Royals Roster Decisions: Casey Coleman

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Mandatory Credit: Peter G. Aiken-USA TODAY Sports

Now that the deadline to add Rule 5 Draft-eligible players has come and gone, the Royals’ 40-man roster has 38 players on it. While the team may not add more than 2 more players the rest of the offseason, my money would be on the over there, which means there are likely players currently on the roster who will not be on the roster by this time next month. Keeping that in mind, it’s time to continue my look at some of the players whose roster spots may be in jeopardy.

So far, I’ve written about Aaron Crow and Louis Coleman, and you can read those posts here and here, respectively. Today’s player under the microscope is Casey Coleman.

The Royals acquired Coleman in April of this year, after he had been released by the Cubs. The 27-year old righty split time between Triple-A and the big leagues, pitching 67 innings for the Storm Chasers and another 12 innings for the Royals. His ERA in Omaha was a sterling 2.15, although he didn’t strike out a ton of batters (7.1 per 9), and those numbers were much, much worse in Kansas City (5.25 ERA, 3.8 K/9).

In his major league career, Coleman has thrown 177.2 innings to the tune of a 5.72 ERA, and his peripheral numbers aren’t much better. With 6.2 strikeouts per 9 and 4.5 walks per 9, Coleman simply hasn’t gotten the results a team wants to see. He has spent more time as a starter than as a reliever in the big leagues, but his numbers out of the bullpen have actually been worse than they are out of the rotation.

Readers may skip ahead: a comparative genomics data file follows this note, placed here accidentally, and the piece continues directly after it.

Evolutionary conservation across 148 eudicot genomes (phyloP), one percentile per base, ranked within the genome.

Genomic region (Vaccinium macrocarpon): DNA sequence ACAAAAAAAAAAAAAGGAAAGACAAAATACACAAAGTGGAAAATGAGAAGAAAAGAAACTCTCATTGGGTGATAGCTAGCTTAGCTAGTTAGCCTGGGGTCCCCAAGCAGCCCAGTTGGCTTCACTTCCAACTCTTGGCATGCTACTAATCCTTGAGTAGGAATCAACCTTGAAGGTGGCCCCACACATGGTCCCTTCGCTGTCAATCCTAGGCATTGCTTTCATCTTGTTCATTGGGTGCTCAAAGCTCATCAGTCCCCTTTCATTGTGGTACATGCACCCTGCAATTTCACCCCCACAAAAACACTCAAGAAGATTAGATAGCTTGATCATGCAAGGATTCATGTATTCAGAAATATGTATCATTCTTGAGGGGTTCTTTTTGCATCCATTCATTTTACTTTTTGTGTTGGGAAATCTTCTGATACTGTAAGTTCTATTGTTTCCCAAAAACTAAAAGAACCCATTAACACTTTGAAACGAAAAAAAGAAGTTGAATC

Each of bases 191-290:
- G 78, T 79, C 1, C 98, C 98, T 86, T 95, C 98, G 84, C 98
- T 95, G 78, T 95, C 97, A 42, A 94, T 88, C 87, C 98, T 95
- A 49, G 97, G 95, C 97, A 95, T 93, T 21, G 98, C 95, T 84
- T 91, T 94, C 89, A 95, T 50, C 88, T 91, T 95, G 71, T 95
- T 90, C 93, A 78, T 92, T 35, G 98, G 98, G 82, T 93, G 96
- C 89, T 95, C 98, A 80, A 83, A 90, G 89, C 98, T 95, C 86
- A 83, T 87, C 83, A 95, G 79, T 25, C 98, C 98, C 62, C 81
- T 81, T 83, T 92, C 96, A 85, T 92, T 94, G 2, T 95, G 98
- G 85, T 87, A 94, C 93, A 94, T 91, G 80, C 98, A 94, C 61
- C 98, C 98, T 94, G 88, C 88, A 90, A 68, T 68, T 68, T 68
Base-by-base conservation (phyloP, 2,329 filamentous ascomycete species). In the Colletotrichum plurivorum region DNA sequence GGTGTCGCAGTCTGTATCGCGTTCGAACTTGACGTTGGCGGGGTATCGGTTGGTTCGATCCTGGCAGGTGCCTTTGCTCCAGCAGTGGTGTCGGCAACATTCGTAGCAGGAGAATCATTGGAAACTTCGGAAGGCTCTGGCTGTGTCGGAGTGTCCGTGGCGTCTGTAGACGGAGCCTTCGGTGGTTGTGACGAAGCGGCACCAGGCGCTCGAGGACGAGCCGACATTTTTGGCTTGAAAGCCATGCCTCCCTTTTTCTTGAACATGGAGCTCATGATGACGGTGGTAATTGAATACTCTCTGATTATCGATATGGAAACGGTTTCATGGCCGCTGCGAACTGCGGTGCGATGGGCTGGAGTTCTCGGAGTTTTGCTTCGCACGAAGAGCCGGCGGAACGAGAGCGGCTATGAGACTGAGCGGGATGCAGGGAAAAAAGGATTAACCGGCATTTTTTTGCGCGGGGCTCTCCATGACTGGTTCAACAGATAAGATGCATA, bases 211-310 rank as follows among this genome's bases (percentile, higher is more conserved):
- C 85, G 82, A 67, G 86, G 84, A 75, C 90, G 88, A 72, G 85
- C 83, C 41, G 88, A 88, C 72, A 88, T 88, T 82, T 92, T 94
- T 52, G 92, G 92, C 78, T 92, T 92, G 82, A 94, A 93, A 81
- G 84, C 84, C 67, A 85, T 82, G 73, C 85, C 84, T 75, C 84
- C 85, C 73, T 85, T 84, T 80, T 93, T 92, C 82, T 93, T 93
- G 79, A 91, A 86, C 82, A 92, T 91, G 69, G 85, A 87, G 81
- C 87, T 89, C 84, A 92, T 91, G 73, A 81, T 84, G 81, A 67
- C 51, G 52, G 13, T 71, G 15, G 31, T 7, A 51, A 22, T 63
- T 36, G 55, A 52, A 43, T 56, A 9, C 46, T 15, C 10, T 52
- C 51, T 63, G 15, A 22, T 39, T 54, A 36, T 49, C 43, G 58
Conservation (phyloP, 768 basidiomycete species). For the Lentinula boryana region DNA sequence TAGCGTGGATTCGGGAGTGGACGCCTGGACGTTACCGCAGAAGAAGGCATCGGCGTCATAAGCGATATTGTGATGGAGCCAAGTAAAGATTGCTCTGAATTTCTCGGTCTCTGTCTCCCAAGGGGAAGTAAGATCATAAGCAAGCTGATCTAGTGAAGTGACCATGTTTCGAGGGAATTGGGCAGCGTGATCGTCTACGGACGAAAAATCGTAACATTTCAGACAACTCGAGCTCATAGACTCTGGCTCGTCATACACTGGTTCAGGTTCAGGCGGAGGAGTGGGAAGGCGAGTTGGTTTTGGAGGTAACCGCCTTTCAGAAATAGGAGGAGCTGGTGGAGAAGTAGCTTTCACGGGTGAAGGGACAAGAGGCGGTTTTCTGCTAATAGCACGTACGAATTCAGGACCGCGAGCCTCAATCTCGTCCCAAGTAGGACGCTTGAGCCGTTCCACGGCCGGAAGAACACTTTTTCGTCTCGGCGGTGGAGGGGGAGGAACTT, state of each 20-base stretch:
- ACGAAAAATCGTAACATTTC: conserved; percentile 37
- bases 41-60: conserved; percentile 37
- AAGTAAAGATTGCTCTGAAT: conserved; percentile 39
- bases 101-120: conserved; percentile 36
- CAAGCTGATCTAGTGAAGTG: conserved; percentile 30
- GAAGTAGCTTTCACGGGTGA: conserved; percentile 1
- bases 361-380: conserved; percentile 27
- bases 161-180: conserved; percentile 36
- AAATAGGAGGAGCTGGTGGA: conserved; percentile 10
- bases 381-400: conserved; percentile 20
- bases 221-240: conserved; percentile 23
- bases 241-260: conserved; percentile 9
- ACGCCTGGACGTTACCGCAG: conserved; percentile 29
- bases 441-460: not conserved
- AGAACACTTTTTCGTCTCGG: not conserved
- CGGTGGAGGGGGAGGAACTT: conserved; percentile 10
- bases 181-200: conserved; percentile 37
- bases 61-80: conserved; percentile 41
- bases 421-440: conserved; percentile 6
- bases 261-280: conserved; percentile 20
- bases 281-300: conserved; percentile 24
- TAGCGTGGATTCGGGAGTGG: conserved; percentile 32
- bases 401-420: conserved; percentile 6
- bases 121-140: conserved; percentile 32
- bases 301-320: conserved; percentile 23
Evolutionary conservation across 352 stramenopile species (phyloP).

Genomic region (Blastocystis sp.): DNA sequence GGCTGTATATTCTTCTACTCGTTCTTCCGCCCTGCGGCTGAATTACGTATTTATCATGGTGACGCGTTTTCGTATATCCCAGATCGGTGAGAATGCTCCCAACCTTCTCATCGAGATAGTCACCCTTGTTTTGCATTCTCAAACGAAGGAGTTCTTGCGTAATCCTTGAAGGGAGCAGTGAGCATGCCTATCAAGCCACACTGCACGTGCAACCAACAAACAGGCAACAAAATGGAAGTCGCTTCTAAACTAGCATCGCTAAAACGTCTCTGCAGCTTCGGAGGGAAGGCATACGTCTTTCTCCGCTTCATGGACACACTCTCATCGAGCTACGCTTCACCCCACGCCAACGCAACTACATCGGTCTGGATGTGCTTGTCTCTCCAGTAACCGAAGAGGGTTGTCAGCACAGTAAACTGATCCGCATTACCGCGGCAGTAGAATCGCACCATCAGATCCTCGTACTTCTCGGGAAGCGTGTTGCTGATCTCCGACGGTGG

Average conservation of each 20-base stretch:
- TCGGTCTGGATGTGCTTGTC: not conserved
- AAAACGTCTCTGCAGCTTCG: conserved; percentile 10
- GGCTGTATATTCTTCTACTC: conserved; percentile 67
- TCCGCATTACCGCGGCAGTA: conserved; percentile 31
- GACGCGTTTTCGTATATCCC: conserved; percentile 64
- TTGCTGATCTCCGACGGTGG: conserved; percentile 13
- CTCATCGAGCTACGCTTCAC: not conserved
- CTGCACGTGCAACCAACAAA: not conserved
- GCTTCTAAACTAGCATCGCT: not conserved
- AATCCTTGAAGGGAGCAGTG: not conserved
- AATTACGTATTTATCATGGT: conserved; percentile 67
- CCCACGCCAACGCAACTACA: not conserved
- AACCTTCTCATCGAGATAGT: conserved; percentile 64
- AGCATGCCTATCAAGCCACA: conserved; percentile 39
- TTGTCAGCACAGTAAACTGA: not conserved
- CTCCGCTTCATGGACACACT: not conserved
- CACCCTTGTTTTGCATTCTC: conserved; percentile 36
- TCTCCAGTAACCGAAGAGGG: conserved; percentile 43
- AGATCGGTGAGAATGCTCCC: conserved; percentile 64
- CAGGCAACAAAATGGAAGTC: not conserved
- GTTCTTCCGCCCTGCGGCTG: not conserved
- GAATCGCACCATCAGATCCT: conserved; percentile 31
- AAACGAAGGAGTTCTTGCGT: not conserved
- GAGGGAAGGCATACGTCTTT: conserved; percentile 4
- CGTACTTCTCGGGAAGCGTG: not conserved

As a starter, Coleman’s ERA was 5.22, and he had a K/9 of 6.7. As a reliever, his ERA is 7.40, and his K/9 is 4.8. It’s a fairly small sample spread over several seasons, but still noteworthy, since most pitchers tend to see better results as a reliever.

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You probably think all of those bad numbers make this an easy decision for the Royals, but it’s not quite that simple. There are a few things working in Coleman’s favor. He certainly isn’t young anymore, but he also is inexperienced, which of course means he’s also cheap. The Royals already have quite a bit of money locked up in their bullpen, so they may look to fill out that unit with lower salaries.

Coleman probably doesn’t have a ton of projection left, but his fastball sits in the mid-90s, and can even touch 98 MPH on occasion. He also has a slider that averages about 85 MPH, which could be a weapon against right-handed hitters. He held righties to a .598 OPS in 2013, and even though it was the minors, his repertoire suggests he may be able to reproduce a similar platoon advantage if used in those situations. The team likely wouldn’t want to rely on Coleman for any high-leverage innings, but he could fill a role in that bullpen.

Something else the Royals must consider: Coleman is out of options, meaning they could only send him to the minors after pushing him through waivers. I don’t know what effect, if any, that would have on the Royals’ decision, but they’ll need to consider that risk before giving him a contract for 2015.

Final decision on Coleman: Keep him…for now. Because he’s only making the league minimum, or close to it, there isn’t a big problem with keeping Coleman around for the time being. Bullpen depth is always nice to have, and even though he’s certainly not a pivotal part of their relief corps, every bullpen needs a mop-up guy. That’s never a great reason to keep a mediocre pitcher on the roster, but again, the finances are pretty important.

If the team brings in several more players this winter, thus requiring some extra roster spots, Coleman’s position may be much less secure, but he’s not really blocking anyone right now, and if he doesn’t make the 25-man roster out of Spring Training, designating him for assignment won’t have a significant impact on the rest of the squad.

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